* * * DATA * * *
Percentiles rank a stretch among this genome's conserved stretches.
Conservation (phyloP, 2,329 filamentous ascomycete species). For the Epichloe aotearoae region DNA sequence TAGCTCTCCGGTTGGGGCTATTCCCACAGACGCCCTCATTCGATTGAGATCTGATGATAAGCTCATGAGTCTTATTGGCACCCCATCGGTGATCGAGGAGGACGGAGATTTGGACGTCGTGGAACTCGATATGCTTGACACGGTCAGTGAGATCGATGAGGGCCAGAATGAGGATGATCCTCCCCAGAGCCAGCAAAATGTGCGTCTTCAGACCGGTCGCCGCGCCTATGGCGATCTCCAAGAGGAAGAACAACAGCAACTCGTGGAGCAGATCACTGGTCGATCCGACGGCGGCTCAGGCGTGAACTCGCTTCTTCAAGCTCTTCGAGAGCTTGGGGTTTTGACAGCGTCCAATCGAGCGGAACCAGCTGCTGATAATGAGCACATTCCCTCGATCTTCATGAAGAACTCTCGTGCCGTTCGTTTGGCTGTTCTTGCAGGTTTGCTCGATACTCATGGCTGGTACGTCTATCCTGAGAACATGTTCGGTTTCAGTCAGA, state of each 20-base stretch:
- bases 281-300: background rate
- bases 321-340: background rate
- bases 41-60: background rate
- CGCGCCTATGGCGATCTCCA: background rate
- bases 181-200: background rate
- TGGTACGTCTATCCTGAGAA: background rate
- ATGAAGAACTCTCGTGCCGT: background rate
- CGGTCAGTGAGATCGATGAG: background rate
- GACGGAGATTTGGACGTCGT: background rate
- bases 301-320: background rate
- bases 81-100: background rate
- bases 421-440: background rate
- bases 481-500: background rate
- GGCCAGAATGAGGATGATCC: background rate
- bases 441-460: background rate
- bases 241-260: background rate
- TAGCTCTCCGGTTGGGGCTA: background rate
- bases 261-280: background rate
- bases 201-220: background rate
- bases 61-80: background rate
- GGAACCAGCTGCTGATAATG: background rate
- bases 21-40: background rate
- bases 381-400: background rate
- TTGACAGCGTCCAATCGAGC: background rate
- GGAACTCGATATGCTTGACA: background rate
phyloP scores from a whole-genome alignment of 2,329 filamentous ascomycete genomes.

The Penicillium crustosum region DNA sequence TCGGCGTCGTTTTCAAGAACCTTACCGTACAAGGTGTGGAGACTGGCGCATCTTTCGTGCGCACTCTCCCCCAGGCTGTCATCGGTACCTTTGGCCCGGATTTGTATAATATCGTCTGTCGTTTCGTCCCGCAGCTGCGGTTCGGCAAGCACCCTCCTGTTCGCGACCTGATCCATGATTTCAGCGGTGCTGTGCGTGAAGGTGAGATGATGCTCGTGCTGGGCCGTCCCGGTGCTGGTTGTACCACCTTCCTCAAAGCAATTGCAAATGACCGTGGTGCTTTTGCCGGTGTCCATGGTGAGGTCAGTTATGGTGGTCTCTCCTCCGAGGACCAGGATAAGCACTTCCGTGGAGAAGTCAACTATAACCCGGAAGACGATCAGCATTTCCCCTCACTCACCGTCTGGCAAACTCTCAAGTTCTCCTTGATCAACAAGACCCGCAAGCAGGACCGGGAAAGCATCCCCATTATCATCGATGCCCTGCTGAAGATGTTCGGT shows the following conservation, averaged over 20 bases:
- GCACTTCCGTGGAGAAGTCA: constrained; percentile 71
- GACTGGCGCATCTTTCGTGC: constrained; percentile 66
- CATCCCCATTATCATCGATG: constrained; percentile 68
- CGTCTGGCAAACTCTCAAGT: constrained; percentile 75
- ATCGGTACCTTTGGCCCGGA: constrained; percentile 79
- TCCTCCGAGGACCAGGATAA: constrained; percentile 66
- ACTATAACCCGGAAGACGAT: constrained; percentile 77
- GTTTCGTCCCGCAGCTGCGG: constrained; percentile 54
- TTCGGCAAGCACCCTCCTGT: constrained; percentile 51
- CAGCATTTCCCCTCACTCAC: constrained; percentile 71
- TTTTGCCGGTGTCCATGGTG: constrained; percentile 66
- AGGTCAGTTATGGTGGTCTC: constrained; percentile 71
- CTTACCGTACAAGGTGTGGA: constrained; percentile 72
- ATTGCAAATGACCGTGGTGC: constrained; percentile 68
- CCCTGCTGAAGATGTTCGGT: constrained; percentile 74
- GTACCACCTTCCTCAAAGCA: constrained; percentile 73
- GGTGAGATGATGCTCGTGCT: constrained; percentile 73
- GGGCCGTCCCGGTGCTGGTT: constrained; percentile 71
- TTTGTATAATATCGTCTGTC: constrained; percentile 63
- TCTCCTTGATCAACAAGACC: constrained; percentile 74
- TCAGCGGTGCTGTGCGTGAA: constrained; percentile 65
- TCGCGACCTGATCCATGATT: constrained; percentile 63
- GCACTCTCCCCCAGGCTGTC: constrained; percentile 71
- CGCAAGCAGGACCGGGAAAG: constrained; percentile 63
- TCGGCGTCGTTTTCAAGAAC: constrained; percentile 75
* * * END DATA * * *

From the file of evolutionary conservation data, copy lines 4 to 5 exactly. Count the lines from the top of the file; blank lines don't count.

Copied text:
- bases 321-340: background rate
- bases 41-60: background rate